This is ORG's Policy Update for the week beginning 20/03/2017.
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- 1 ORG’s work
- 2 Official meetings
- 3 Parliament
- 4 Other national developments
- 5 Europe
- 6 ORG media coverage
- 7 ORG Contact Details
- ORG has been working on a paper about UK-US intelligence sharing.
- We started a series of local group talks on the Espionage Act. The most recent ones were held in London with ORG’s Pam Cowburn and in Birmingham with Jim Killock.
The threat of 14 years in prison for handling classified and secret documents could stop journalists and whistleblowers from exposing corruption and government wrongdoing. Sign the petition!
Planned local group events:
- Join ORG Aberdeen on Thursday 30 March to learn how to protect your communications and content over the Internet. Everyone can learn, the only thing you need is a laptop or smartphone!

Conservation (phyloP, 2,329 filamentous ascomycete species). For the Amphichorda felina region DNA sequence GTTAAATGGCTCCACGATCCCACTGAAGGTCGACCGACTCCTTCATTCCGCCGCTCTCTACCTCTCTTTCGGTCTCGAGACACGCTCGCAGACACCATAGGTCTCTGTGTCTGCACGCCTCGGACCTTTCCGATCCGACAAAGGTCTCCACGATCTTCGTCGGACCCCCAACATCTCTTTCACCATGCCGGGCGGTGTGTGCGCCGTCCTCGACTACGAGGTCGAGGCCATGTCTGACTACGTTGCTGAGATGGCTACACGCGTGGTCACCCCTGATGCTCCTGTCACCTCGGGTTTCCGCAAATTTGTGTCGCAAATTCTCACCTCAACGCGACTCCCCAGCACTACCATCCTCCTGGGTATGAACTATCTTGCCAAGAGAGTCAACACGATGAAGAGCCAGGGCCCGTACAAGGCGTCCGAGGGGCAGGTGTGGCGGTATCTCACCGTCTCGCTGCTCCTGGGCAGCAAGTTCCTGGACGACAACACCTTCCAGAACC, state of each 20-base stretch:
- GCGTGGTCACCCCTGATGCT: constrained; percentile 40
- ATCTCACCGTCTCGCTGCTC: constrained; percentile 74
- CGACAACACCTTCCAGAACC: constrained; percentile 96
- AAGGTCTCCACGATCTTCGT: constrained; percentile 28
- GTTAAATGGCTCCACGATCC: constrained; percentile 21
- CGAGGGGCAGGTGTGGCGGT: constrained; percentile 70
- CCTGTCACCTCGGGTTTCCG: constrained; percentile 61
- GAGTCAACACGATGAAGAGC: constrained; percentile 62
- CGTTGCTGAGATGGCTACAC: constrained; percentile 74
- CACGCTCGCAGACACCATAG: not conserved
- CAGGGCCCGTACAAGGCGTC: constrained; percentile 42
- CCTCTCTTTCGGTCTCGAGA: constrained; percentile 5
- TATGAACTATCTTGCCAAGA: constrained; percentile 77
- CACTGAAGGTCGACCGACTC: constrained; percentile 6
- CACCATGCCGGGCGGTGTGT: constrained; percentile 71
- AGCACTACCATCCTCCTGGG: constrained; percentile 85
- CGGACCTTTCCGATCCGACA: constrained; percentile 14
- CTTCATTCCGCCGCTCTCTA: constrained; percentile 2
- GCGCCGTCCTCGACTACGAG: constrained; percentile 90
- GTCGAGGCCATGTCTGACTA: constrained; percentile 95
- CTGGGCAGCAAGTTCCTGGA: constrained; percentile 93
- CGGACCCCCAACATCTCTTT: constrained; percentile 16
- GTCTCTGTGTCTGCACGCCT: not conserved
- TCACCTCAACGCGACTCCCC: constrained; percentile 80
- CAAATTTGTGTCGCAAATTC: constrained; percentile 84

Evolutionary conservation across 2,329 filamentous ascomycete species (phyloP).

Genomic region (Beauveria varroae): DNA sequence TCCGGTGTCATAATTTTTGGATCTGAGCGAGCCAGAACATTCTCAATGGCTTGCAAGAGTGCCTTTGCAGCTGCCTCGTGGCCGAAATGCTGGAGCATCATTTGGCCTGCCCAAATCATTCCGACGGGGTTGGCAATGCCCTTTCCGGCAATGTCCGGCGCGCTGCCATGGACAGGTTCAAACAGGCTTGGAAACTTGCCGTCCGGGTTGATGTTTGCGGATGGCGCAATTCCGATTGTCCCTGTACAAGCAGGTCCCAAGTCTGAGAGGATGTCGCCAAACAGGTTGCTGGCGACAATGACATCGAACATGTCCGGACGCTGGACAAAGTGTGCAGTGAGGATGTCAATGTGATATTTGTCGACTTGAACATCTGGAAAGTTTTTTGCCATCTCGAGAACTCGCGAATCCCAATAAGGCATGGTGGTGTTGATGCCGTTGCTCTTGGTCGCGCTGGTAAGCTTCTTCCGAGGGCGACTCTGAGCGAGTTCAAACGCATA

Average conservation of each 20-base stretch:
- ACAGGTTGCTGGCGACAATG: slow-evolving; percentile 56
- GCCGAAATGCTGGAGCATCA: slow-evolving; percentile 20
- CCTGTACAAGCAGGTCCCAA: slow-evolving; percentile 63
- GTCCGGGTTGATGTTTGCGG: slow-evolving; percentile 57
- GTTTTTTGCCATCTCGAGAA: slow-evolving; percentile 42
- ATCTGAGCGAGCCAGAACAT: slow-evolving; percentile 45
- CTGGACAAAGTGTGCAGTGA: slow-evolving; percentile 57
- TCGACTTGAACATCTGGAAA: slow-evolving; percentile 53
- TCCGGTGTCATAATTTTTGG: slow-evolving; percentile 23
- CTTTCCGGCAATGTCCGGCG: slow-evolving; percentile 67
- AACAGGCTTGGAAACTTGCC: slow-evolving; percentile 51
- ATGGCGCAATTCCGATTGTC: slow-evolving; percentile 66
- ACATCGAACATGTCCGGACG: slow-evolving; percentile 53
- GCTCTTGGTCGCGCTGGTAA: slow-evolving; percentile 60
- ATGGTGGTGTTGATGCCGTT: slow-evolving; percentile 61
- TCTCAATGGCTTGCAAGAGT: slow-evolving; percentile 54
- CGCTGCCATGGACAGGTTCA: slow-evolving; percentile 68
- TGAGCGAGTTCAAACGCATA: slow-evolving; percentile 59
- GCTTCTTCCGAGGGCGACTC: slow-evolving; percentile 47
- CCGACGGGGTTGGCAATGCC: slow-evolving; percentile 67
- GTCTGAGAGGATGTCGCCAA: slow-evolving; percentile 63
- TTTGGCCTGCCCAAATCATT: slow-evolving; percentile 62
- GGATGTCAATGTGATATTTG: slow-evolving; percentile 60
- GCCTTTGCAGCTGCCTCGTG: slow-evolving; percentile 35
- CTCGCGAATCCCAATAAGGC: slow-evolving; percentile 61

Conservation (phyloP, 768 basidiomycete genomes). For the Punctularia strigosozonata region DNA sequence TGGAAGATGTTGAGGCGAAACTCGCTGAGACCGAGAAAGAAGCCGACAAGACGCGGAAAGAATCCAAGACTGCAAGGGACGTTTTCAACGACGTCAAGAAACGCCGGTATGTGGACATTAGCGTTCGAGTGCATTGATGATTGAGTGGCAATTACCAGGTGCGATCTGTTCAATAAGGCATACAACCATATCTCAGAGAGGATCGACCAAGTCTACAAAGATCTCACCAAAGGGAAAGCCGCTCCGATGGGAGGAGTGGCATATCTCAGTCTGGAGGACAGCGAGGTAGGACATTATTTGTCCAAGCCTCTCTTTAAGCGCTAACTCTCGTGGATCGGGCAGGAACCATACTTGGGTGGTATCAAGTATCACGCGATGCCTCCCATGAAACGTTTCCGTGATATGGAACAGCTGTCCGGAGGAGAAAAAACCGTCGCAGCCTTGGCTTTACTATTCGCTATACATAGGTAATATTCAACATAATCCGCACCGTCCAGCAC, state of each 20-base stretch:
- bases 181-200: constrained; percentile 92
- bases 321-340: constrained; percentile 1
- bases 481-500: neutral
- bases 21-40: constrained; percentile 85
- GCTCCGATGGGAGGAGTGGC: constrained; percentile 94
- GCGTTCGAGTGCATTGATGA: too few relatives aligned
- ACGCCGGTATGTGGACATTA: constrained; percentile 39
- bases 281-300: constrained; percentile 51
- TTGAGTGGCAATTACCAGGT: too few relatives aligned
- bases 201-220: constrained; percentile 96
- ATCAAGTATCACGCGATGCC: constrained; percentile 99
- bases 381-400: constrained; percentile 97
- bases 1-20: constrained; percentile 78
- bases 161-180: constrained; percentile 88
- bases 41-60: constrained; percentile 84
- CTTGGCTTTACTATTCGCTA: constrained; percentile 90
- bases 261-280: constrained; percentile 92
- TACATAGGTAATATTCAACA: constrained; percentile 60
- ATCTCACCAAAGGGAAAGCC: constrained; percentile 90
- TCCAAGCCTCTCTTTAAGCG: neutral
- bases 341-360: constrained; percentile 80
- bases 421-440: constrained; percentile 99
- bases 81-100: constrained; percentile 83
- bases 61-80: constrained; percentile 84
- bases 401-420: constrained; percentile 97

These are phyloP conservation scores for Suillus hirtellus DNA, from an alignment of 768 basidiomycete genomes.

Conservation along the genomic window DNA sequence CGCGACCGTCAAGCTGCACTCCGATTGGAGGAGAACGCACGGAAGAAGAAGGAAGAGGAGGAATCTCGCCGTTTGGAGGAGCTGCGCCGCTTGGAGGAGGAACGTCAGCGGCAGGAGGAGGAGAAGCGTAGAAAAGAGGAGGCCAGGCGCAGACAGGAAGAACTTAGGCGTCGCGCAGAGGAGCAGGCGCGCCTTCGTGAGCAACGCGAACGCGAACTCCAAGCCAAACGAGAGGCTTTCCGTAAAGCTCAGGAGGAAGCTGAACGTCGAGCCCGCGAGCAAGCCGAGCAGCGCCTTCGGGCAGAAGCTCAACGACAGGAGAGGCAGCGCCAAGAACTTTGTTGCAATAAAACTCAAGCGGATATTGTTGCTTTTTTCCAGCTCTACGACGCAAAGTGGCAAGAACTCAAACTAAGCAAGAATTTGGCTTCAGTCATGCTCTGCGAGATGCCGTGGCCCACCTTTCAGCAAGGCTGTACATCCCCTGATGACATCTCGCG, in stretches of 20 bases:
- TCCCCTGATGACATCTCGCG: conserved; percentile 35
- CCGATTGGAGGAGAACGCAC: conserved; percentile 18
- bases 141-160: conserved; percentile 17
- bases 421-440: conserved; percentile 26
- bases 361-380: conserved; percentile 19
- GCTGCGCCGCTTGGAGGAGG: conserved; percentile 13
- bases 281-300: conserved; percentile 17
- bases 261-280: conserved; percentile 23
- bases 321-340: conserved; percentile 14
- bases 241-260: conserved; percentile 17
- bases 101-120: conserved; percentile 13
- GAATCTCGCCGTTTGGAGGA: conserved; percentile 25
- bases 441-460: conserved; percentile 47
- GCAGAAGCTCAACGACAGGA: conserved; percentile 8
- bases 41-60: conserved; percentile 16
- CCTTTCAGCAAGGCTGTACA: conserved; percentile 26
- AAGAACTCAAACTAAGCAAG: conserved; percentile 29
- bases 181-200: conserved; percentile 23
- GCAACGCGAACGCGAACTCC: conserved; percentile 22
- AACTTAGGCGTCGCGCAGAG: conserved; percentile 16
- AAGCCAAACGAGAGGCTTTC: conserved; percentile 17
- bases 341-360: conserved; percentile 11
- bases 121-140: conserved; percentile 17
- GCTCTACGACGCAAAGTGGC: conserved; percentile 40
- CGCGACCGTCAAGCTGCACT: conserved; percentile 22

- Join ORG Cambridge on Tuesday 4 April for their monthly meetup to discuss the current state of digital rights, what they've done in the past month and what they are planning to do in the upcoming month.
- ORG Brighton is hosting an evening of talks all about the proposed changes to the Espionage Act on Tuesday 4 April.
- Join ORG Leeds on Wednesday 12 April to find out from Jim Killock what the new law means for journalists and whistleblowers and what you can do to stop the Law Commission's proposals.
- Join a Local Group! Our groups around the country meet with like-minded people to take action on current campaigns and have a huge role in our work.
- Jim Killock, Charlie Tunmore and Slavka Bielikova are attending the EDRi General Assembly in Amsterdam this weekend.
The last two sittings of the Report stage of the Digital Economy Bill were scheduled for this week. Lords discussed age verification and data sharing but made no mention of any potential changes to copyright provisions.
The sitting on 22 March did not take place because of the attacks in Westminster on that day. It should be rescheduled.